In your recent statement, you said that the Census Bureau’s goal is to conduct a “complete and accurate census.” If this is indeed the goal, then the availability of data on the size, location, and circumstances of the LGBT population should be taken into account. Therefore, the Bureau must acknowledge the concerns regarding the lack of reliable data on the LGBT population in the United States. We ask that you provide additional explanation as to why sexual orientation and gender identity were not included in the Subjects Planned for the 2020 Census and American Community Survey (ACS) report, including justification for stating there being no federal need for data on the LGBT population.

The Census Bureau’s data collection efforts have always played a significant role in our ability to understand the communities that we represent and how best to serve them. LGBT Americans – like every American – deserve to be counted and recognized in all federally-supported surveys. We appreciate your attention to this important matter and look forward to your response.

Rep. Adam Schiff (D-CA)
Rep. Raúl M. Grijalva (D-AZ)
Senator Tammy Baldwin (D-WI)


Dianne Feinstein

Patty Murray

Elizabeth Warren

Ron Wyden

Al Franken

Richard J. Durbin

Jeffrey A. Merkley

Kirsten Gillibrand

Bernard Sanders


Jerrold Nadler

Diana DeGette

Rick Larsen

Eleanor Holmes Norton

Danny K. Davis

Chellie Pingree

Gregory W. Meeks

Hank C. Johnson

David N. Cicilline

Gwen Moore

Betty McCollum

Keith Ellison

Adam Smith

Barbara Lee

Nydia M. Velázquez

Peter Welch

Carolyn B. Maloney

Linda T. Sanchez

Al Green

William R. Keating

Serrano, José E.

Lowey, Nita M.

Judy Chu

John Garamendi

Suzan DelBene

Frederica S. Wilson

Ted Deutch

Brian Higgins

Dina Titus

Jackie Speier

Alan Lowenthal

John Yarmuth

Salud Carbajal

Michelle Lujan Grisham

Elizabeth H. Esty

Jimmy Panetta

Ted W. Lieu

Frank Pallone, Jr.

Val Bulter Demings

Pramila Jayapal

Colleen Hanabusa

James P. McGovern

Suzanne Bonamici

Ro Khanna

Julia Brownley

Lois Frankel

Earl Blumenauer

Scott Peters

Susan A. Davis

Bill Foster

Sander Levin

Jared Huffman

Seth Moulton

Katherine Clark

Mark DeSaulnier

Ruben J. Kihuen

John Lewis

Jamie Raskin

Debbie Wasserman Schultz

Mark Pocan

Mark Takano

Bonnie Watson Coleman

Grace F. Napolitano

Adriano Espaillat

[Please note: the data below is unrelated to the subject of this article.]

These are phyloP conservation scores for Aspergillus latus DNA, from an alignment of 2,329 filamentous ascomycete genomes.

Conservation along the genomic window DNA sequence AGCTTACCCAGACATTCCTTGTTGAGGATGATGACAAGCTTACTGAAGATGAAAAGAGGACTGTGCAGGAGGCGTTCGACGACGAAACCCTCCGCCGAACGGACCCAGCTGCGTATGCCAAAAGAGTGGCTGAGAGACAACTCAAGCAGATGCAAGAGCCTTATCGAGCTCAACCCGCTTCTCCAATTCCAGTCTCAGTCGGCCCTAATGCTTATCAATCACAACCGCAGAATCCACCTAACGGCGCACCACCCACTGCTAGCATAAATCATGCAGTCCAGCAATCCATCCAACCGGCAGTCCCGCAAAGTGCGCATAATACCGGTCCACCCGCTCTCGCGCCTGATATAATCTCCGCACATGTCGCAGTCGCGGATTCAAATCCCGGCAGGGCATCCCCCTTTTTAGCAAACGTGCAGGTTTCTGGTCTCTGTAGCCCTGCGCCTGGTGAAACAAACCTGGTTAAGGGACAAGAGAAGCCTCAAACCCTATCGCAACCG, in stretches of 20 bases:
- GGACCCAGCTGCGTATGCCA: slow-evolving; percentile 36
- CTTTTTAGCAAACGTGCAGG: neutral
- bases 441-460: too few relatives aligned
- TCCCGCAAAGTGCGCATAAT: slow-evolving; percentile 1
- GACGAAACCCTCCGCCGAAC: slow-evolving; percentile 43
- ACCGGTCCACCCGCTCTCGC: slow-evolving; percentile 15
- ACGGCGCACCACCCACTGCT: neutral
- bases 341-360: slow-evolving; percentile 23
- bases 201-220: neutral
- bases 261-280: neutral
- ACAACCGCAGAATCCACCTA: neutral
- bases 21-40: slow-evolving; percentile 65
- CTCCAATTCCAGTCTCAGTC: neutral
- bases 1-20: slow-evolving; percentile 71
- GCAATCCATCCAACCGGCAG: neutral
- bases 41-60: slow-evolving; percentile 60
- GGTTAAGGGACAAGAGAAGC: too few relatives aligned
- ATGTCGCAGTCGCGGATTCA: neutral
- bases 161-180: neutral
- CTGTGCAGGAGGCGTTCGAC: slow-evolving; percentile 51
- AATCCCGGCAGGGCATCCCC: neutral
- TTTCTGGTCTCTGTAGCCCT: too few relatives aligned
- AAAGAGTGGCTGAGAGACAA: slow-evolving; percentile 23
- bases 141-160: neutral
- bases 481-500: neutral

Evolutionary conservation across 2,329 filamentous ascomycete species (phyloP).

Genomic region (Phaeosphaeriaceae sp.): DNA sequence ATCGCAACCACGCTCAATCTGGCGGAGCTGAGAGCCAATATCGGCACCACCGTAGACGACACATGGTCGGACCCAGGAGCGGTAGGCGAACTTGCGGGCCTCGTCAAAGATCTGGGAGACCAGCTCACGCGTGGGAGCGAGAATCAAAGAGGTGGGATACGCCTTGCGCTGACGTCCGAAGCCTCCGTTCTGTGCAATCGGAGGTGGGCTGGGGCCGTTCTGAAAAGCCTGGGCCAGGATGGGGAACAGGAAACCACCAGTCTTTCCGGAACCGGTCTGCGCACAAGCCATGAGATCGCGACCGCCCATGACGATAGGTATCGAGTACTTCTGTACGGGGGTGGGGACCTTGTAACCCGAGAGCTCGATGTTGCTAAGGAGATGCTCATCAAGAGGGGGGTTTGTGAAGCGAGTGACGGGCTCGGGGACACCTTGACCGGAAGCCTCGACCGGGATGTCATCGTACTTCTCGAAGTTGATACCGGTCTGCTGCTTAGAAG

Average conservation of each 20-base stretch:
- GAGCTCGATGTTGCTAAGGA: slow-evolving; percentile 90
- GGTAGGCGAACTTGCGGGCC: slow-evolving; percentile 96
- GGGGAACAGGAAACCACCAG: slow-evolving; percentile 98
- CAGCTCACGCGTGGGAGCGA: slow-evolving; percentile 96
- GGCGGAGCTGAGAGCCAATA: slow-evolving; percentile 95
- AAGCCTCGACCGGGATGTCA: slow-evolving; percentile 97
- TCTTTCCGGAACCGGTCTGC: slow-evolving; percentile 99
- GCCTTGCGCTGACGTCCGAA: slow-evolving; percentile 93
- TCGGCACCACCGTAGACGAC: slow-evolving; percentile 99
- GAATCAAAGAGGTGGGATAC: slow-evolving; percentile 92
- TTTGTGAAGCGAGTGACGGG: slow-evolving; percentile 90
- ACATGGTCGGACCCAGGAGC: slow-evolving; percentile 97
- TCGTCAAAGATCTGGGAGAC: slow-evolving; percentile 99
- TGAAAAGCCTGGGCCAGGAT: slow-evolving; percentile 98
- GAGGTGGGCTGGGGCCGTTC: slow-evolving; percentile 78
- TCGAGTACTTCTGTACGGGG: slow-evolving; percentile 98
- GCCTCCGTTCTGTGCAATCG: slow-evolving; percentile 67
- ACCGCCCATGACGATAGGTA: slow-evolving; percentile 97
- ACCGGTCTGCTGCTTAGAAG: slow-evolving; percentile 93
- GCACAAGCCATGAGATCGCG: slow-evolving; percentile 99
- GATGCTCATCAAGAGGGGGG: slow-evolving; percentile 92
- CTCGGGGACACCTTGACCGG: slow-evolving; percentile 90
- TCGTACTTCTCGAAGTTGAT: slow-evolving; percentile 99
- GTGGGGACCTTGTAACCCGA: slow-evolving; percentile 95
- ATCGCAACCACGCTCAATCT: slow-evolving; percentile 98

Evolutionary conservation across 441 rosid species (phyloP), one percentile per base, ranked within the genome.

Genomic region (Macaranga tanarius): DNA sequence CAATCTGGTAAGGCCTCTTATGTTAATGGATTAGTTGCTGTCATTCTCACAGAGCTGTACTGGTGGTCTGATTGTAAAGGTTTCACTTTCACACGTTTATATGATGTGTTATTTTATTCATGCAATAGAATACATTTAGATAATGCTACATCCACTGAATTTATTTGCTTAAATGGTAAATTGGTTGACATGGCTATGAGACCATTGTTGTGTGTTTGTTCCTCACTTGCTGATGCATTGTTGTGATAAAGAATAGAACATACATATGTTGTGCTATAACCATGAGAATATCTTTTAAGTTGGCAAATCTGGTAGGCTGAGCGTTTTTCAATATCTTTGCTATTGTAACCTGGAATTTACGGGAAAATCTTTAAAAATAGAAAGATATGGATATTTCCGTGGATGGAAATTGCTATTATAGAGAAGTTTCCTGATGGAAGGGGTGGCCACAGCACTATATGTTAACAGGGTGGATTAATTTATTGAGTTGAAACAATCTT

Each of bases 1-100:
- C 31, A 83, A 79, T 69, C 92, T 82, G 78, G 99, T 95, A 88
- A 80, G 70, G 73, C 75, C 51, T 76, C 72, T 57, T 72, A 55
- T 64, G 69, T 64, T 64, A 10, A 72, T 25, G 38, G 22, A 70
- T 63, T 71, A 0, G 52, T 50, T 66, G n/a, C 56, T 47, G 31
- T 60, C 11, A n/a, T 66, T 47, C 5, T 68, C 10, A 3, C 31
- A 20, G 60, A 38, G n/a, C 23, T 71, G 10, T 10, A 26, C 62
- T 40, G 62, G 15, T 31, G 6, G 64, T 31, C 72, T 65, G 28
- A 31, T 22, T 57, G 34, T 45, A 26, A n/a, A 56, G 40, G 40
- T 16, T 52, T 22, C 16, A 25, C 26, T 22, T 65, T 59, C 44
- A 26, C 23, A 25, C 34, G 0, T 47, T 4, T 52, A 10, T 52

Niki Tsongas

Kyrsten Sinema

Peter DeFazio

Ben Ray Lujan

Lloyd Doggett

Joe Courtney

Jan Schakowsky

Mike Quigley

Jim Langevin

Kurt Schrader

Sheila Jackson Lee

Donald S. Beyer Jr.

Steve Choen

Sean Patrick Maloney

Jared Polis

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California Politics

Governor Newsom & Legislative Leaders to expedite gun reform legislation

“California will not stand by as kids across the country are gunned down- Guns are now the leading cause of death for kids in America”



Governor Newsom and legislative leaders discuss actions to curb gun violence (Office of the Governor)

SACRAMENTO – Following a mass shooting at an elementary school in Texas that left at least 19 children and two adults dead Tuesday, Governor Gavin Newsom, Senate President pro Tempore Toni G. Atkins (D-San Diego) and Assembly Speaker Anthony Rendon (D-Lakewood) announced California will expedite commonsense gun safety laws that will protect people from gun violence. 

“California will not stand by as kids across the country are gunned down,” Governor Newsom said. “Guns are now the leading cause of death for kids in America. While the U.S. Senate stands idly by and activist federal judges strike down commonsense gun laws across our nation, California will act with the urgency this crisis demands. The Second Amendment is not a suicide pact. We will not let one more day go by without taking action to save lives.”

“We have gotten to a point where we can’t live our lives without the very real fear that every time we say goodbye to our children, spouses, and friends, it could be the last,” said Senate President pro Tempore Toni G. Atkins (D-San Diego).

“These dreadful, devastating tragedies have to stop. Every politician, judge, or Supreme Court Justice who has opted to put more guns on our streets needs to resign today and hang their heads in deep shame. We have to do everything in our power to get guns out of our classrooms and grocery stores and away from people who should never have them. That includes our work this week to move expeditiously on more than a dozen bills that make our communities safer, and I’ll be continuing to work alongside Speaker Rendon and Governor Newsom to ensure that these bills move swiftly through the legislative process so that they can start to make positive change in our communities.”

“In the face of repeated tragedies in our state and elsewhere, California remains committed to doing everything we can to stem the violence,” said Assembly Speaker Anthony Rendon. “As a society, we must do better.”

“There have been more mass shootings in the U.S. in 2022 than days in the year,” said California Attorney General Rob Bonta.